Sabin was not pleased with the prospect of prosecuting a man for a crime committed a decade before, which meant that the continual shifting and trekking of settlers had swept away many of the witnesses.

With the zeal of a young and rising attorney, Sabin opened his campaign of prosecution. Several months passed and the work progressed in a faltering manner. The trail seemed a long way off and conviction doubtful.

Then one day the district attorney had business in Falls City, and, while there, he learned that a Mrs. Warren, Marion’s mother-in-law and a member of the Marion family group near Liberty when the crime was committed, was living in that city. The district attorney paid her a visit.

Mrs. Warren’s description of the visit, as well as the clothing worn by the two men, later proved of so much importance. It was evident that her testimony, if it could be obtained, would cinch the case.

When asked if she would testify, Mrs. Warren cried, “He (Marion) will kill me if I do, I don’t dare.” To this, Sabin replied, “If you will tell the jury what you have told me, Marion will never harm you because he will hang.”

With the state’s case completed, Marion was indicted by the grand jury for murder in the first degree; tried on the charge before Judge S. P. Davidson, and found guilty after just one hour of deliberation.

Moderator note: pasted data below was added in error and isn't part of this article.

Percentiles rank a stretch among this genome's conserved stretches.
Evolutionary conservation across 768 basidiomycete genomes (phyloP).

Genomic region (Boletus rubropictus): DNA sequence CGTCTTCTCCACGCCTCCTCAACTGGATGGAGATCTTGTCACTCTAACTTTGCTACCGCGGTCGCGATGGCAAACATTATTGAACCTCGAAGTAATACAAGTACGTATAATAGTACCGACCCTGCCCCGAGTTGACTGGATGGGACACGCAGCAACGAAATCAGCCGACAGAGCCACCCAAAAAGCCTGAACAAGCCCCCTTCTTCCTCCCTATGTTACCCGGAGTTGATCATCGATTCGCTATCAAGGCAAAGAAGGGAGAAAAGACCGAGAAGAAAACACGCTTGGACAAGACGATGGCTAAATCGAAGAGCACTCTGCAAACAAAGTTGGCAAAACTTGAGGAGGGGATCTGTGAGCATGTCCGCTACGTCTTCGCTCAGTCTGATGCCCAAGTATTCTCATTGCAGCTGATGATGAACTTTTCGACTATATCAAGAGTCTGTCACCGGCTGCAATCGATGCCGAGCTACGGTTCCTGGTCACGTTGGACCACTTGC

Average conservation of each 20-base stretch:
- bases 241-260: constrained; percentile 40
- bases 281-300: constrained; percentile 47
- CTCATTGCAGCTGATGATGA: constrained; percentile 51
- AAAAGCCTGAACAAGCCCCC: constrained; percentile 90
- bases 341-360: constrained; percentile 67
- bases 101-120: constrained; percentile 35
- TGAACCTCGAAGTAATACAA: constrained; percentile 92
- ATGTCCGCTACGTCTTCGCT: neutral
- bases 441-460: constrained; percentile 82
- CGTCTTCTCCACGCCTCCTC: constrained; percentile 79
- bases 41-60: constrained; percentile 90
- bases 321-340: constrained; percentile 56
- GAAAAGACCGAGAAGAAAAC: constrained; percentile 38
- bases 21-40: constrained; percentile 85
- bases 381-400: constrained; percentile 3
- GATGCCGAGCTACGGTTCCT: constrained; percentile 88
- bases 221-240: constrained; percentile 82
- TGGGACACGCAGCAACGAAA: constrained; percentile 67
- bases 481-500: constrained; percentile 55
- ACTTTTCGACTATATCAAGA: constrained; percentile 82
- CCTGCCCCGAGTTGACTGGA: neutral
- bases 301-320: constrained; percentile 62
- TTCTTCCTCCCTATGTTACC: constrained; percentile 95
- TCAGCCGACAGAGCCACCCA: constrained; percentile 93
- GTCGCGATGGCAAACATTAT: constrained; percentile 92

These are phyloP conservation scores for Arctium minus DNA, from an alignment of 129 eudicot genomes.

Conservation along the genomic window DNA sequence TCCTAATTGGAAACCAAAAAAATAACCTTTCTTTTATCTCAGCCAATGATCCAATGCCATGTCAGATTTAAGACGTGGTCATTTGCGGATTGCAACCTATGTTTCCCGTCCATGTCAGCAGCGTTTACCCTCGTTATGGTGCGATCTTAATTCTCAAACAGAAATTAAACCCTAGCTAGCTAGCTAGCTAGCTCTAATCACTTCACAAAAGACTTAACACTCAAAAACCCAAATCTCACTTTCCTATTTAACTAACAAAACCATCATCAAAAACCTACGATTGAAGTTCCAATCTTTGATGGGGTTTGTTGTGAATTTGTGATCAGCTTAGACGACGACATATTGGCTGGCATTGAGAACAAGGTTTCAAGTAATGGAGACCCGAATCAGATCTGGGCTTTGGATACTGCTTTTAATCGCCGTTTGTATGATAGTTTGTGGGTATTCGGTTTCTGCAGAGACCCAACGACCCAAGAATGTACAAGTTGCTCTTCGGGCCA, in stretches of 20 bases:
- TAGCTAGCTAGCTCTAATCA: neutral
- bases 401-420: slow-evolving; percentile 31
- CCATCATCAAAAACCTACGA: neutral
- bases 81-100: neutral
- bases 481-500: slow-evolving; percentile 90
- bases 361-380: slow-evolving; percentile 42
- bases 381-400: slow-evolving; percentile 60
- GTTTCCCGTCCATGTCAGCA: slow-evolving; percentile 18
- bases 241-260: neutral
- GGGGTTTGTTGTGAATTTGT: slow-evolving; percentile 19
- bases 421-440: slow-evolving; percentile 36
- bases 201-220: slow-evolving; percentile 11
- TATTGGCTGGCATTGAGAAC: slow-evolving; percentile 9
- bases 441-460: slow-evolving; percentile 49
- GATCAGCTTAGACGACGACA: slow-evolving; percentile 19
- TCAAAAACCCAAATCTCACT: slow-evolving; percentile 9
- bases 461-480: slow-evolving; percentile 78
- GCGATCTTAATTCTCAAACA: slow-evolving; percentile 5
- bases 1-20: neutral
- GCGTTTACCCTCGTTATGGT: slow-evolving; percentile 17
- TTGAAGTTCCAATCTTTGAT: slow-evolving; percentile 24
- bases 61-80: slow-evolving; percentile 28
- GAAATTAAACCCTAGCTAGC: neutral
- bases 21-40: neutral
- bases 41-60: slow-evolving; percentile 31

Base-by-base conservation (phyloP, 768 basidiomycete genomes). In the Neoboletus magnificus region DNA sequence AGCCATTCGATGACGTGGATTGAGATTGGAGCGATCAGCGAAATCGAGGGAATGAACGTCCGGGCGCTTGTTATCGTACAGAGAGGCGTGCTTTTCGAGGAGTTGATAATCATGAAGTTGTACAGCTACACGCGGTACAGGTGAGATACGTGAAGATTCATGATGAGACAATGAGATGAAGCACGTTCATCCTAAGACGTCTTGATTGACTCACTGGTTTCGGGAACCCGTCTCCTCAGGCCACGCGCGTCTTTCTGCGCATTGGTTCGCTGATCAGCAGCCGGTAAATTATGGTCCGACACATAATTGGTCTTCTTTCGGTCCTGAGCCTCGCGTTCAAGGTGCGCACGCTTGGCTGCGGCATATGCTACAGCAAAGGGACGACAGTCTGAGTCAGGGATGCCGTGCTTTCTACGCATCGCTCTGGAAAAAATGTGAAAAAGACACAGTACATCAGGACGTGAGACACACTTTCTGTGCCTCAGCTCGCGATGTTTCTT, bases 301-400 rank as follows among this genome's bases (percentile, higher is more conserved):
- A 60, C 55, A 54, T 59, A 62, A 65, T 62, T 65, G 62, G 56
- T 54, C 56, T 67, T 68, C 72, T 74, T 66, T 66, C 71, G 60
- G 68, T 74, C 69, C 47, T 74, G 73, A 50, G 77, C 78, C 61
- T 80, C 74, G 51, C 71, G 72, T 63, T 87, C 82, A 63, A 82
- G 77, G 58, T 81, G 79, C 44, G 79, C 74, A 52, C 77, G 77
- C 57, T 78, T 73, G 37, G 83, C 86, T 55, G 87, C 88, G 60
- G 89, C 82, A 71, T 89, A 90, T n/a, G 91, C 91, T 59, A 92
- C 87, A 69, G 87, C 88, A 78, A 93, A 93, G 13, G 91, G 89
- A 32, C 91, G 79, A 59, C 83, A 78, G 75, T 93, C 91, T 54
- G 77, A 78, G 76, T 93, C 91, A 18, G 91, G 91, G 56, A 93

The trial was held in a hall where the Elks club building now stands, the present courthouse not having been built at the time. The prosecution was assisted by the late R. S. Bibb, and the counsel for the defense consisted of the late L. W. Colby, Alfred Hazlett and Bates.

Among the sensational developments at the trial was the introduction of the murdered man’s skull, with its three bullet holes. The identification of the dead man from the clothing exhumed with the body was also unusual at the time.

Jack Marion was convicted and hung in the gallows on March 25, 1887. Four years later, Cameron reappeared.

More than 20 years ago, Elbert Marion, the grandson of Jack Marion, became heavily involved in genealogy and devoted the last years of his life to getting the governor’s pardon for his grandfather.

“Whatever he did in life he didn’t do it half-heartedly, he did it with a vengeance,” Kirk said about her father’s work on the pardon.

Elbert Marion admitted that his grandfather may have been a scoundrel and possibly a gambler and a ladies man, but he was not a murderer.

His years of work proved to be fruitful. In March of 1987, 100 years after Jack Marion’s hanging, Gov. Robert Kerry issued a pardon.

Elbert Marion had placed a headstone on the unmarked grave in the old Beatrice Cemetery and a copy of the pardon.

Elbert Marion’s daughters first thought the story of Jack Marion was strange, but have since come to appreciation of the family history their father uncovered.

“The older you get, the more interesting it gets,” Younghans said.

Knowing how much their father, who died in 1988, would have appreciated the work they did at the gravesite on Saturday, made the trip worth it, they all said.

“I have come to think that this is important because I don’t want it to die with our generation,” Kirk said.